I teach spatial technology, geography and environmental management courses in a liberal arts setting. This educational niche intrigues me because of the competing objectives between the liberal arts ideal of developing general intellectual skills and the practical need to develop professional and technical skills. I feel these competing objectives provide a unique opportunity for both the teacher and the students to combine the cognitive and technical aspects of learning.
With this context in mind, my three priorities of teaching are, in order, to:
1) foster critical thinking and communication skills,
2) instill resourcefulness in the subject area, and
3) convey a predetermined set of knowledge on the subject matter.
I readily admit that these priorities are much easier to claim than to fulfill, but I strongly believe in them nonetheless. It is a challenge to me as a teacher to design and deliver courses that truly meet these aims. Any course I have the privilege to teach will be built upon the following six beliefs.
1) I believe the foremost challenge of teaching is to connect with the students, to get them excited about the material and your approach to teaching it. For me, this means always being fully prepared, energetic, forthright, accessible, approachable, and responsive to student feedback. It also means getting to know each student and his or her learning needs.
2) I believe teaching requires a dedicated effort focused on student learning. Sharing knowledge is relatively easy, especially in this age of information. It is the other aspects of teaching that are hard, such as maintaining enthusiasm, challenging perceptions, and promoting knowledge retention. I feel that only through thorough and relentless effort can these more difficult aspects of teaching be effectively addressed.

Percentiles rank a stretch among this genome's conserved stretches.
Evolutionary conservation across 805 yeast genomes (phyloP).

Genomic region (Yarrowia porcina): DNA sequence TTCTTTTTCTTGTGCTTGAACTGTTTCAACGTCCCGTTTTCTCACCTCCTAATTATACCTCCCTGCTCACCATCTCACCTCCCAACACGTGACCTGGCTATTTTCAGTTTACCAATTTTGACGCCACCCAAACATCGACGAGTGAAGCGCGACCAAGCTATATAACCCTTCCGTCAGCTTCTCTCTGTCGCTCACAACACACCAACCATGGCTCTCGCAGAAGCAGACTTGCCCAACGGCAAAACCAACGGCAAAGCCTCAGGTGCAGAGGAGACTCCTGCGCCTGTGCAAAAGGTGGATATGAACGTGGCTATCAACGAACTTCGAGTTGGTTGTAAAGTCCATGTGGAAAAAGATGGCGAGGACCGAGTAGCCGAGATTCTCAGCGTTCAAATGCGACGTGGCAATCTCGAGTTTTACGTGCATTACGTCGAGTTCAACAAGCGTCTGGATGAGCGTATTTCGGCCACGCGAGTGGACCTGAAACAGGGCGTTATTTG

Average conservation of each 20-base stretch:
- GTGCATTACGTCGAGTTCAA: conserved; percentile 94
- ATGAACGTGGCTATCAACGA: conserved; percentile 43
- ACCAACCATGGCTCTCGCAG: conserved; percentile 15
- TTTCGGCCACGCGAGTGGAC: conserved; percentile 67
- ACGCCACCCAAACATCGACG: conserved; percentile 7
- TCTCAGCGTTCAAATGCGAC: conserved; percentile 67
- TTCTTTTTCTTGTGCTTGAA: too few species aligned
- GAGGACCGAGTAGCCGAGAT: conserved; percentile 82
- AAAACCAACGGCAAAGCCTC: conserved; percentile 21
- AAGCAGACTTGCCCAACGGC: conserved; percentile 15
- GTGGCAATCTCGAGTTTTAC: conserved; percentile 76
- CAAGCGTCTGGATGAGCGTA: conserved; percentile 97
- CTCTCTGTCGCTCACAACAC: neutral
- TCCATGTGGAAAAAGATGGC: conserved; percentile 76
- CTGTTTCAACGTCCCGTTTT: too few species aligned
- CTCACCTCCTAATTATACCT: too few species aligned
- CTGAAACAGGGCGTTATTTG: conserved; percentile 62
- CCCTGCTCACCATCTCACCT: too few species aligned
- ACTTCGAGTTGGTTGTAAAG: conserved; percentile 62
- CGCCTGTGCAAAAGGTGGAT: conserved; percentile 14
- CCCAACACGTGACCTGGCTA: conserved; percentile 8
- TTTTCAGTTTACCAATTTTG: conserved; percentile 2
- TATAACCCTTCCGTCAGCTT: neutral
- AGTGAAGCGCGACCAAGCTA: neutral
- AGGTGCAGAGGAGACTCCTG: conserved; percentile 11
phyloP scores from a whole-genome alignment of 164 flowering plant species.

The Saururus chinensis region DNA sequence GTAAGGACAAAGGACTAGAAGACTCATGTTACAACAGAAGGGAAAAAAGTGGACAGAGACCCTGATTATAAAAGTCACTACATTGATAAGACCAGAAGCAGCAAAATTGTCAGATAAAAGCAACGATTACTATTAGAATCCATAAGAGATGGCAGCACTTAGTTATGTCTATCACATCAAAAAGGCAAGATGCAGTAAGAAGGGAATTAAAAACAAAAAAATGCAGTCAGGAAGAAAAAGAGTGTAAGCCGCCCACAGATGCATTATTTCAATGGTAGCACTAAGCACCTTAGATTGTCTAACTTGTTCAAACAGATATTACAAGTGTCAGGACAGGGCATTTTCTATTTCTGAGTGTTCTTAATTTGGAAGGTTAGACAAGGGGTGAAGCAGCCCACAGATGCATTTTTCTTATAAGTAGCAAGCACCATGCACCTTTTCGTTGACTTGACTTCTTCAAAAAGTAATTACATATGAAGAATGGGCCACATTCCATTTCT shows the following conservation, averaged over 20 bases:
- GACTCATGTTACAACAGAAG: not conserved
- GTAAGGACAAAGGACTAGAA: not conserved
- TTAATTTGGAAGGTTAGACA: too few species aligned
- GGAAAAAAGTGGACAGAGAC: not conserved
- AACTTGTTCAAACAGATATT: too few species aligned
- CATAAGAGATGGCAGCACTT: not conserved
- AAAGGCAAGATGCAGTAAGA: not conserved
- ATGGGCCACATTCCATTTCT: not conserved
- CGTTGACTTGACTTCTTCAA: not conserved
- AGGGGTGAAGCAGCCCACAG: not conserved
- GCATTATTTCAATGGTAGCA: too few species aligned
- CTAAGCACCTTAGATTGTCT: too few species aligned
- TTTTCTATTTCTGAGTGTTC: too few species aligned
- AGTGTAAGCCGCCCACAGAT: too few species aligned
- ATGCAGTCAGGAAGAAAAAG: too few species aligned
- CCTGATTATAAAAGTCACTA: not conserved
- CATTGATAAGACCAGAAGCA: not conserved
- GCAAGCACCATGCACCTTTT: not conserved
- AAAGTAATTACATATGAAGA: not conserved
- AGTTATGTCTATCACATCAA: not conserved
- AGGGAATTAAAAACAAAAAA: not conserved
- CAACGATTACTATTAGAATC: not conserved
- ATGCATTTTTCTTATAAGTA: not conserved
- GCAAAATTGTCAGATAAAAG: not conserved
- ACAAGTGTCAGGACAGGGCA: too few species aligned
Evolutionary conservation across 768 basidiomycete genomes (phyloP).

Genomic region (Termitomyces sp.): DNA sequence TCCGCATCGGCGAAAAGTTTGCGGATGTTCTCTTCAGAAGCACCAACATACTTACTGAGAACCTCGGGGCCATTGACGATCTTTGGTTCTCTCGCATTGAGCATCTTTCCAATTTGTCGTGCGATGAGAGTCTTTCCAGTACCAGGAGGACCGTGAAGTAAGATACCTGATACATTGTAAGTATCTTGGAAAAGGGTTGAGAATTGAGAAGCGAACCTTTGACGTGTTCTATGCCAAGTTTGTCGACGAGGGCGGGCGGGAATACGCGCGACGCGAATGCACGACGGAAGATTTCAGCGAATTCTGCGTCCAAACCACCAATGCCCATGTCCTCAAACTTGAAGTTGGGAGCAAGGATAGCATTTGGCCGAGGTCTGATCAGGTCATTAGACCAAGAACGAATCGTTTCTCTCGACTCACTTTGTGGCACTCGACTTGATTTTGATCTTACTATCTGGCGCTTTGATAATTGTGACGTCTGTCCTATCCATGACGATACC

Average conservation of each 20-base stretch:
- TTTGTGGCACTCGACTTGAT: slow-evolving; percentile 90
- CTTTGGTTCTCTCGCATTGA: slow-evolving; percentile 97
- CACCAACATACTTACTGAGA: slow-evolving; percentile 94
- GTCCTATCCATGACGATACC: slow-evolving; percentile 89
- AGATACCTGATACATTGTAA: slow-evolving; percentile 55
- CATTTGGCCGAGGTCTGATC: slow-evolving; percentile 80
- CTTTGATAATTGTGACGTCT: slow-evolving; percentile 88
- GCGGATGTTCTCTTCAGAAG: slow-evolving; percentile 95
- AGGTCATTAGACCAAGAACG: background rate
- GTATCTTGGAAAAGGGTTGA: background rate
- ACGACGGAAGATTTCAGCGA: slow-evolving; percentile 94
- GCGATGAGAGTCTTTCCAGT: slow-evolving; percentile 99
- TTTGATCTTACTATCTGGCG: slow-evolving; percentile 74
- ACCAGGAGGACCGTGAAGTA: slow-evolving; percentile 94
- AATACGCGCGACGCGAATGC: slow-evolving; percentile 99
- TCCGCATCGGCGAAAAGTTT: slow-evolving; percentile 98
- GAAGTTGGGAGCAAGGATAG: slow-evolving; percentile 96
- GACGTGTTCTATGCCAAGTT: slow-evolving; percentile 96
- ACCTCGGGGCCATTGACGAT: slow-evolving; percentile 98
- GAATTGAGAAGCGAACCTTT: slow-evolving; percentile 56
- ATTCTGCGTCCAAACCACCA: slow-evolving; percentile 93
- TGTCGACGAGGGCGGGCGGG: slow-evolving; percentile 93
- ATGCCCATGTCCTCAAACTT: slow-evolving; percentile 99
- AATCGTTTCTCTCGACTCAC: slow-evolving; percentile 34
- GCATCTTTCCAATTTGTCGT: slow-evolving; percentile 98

3) I believe the teaching environment should be interactive and engaging, and should reach far beyond the lecture hall. Using a variety of technology and teaching strategies, including field-based and service-learning exercises, helps keep the class fresh over the course of the semester. Whenever possible, I aim to emphasize: a) inquiry-based learning, where students develop questions and answers rather than being told information, and b) applied “real world” projects in collaboration with local organizations.
4) I believe academic and career advising are fundamental components of teaching at the college level. Any given course is only one small fraction of a student’s education. I think a good teacher will respect this and be a part in improving the entire educational process. In this regard, teachers should be proactive, well informed on the process of advising, and knowledgeable of available resources. Also, I consider it valuable to spend class time on the process of learning and career development, covering topics such as research, writing and critical review methods.
5) I believe individual feedback is the most important aspect of student evaluation. I feel that instructor comments, private meetings, and anonymous peer evaluations provide students with more useful tools for self-reflection and reinforcement than number grades (although number grades are indeed important in their own right). I vow to commit as much time as possible to providing direct and useful feedback to each student.
6) I believe teaching, just as much as learning, is an adaptive and evolving process. No course should be taught exactly the same way twice. Teachers should continually update content with new developments in the subject area, modify material based on student feedback and the Scholarship of Teaching & Learning, and incorporate new and pertinent assignments.
Teaching is a privilege not to be taken for granted. By taking these teaching priorities and beliefs earnestly, I am confident that I can provide students with an enjoyable education experience, a core set of knowledge and technical skills, and an improved intellectual skill set for facing their continued educational and professional careers.
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